The chemical control of Mealy bugs is not only expensive, but it also disturbs the habitats of natural enemies and has negative impacts on different ecosystems and human health 5, 6. To avoid such problems, several parasitoids and predators were used to control the spread and damage that can be caused by Mealy bugs and keep the pest populations below the economic injury level 7.

    Family Encyrtidae (Hymenoptera, Chalcidoidea) is an important Entomophagous group of insects that are parasitoids of a wide range of insects and other Arthropods. Several species of the family have been successfully used as biological control agents in some parts of the world8.

    In the United States of America, the parasitoid, Aenasius arizonensis (Girault), Family Encyrtidae (Hymenoptera, Chalcidoidea) was described as Chalcaspis arizonensis 9, and later transferred to Aenasius 10. It is a solitary aggressive endoparasitoid of P. solenopsisunder natural conditions,and a most successful example of many biological control agents11, 12. This is due to the fact that, this parasitoid has some characteristics of adaptation to different environmental conditions, multiply faster than the host, short life Cycle (17-20 days), high host searching capacity and synchronise life cycle with host, with a parasitism ranging from 5-100% 8. The parasitoid was recorded from USA, India, Pakistan, China, Iran, Egypt, Turkey and Iraq 9, 13

    One of the researchers 14 studied the host specificity of the parasitoid, Aenasius bambawalei (syn. of A. Arizonensis) to six species of Mealy bugs and their suitability for development of parasitoid. Only Phenacoccus solenopsis was found to be suitable for development and none of the other species of Mealy bugs were parasitizing. This means that the host specificity is confined to P. solenopsis.

    In Sudan, the first record of the parasitoid, A. arizonensis was made by researchers 15 during the monthly survey in Gezira Research Station. They observed the presence of Mealy bug mummies containing parasitoid or its emergence holes on Hambouk (Abutilon spp), Datura (Datura stramonium) and Okra (Hibiscus esculentus).

    Many studies revealed that ants are commonly found in association with Mealy bugs infestation, feeding on honey dew secretions and have long been known to aggravate Mealy bug populations and other honey dew producing insect species by disturbing the natural biological control on these species 15, 16 which could be a delimiting factor and need to be considered in mass rearing of the wasp.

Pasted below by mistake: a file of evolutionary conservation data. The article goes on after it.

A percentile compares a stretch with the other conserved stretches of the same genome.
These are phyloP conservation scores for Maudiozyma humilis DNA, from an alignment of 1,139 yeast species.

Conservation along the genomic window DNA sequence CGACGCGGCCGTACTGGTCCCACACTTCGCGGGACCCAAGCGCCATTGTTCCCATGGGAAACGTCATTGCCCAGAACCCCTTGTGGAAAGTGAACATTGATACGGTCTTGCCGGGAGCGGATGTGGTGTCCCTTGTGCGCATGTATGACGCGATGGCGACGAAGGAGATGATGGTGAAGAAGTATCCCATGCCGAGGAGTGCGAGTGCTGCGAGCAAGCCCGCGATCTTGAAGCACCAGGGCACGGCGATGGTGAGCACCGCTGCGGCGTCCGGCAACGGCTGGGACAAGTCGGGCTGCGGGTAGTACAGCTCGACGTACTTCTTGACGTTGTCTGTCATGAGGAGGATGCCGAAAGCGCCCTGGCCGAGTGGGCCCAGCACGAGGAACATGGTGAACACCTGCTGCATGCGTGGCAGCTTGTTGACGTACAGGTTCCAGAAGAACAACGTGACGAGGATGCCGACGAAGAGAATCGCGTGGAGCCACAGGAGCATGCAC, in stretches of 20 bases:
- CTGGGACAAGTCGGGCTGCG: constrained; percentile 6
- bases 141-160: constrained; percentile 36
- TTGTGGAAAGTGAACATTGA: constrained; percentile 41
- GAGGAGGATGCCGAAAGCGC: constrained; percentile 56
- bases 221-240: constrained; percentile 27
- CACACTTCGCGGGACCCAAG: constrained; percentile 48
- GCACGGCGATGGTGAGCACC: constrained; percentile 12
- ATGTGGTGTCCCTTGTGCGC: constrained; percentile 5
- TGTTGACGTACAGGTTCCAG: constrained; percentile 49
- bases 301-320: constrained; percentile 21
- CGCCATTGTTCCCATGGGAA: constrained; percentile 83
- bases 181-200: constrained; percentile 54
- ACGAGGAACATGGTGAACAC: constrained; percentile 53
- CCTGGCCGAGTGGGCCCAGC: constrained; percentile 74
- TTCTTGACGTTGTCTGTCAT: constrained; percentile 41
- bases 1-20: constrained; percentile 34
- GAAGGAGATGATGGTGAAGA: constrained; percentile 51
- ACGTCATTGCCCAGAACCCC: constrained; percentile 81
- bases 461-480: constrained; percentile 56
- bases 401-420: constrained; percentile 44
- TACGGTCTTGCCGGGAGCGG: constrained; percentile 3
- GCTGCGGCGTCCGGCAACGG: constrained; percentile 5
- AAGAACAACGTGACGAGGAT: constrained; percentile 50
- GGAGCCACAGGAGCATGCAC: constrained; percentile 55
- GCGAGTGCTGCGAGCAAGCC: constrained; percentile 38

The present study was carried out to evaluate some of the biological characteristics of this parasitoid, to be applied as a bio-control agent for cotton Mealy bug, P. solenopsis in Sudan.

    Materials & Methods

    A field survey was made to determine the seasonality of Mealy bug, P. Solenopsis and its parasitoid, Aenasius arizonensis. Records were made during the season 2015 - 2016, at two weeks intervals, in three Agricultural Schemes namely; Soba, Gommueia and Selait, which were infested with Mealy bug, P. Solenopsis. The species were identified based on the morphometric features described by the researchers 17, 18

    Another field survey was carried out in April, 2019 to study the Infestation of P. solenopsis and parasitism by A. arizonensis at Soba Agricultural Scheme. Where the infestation of P. solenopsis and its parasitized mummies were observed on three different families of weeds, which are locally known as Raba (Trianthema brasilicum), Lissan Al-tair (Amaranthus virids), Hambouk (Abutilon spp). To determine the parasitisation percentage, 50 apical shoots of Hambouk, each of 30 cm in length were collected randomly from five sites.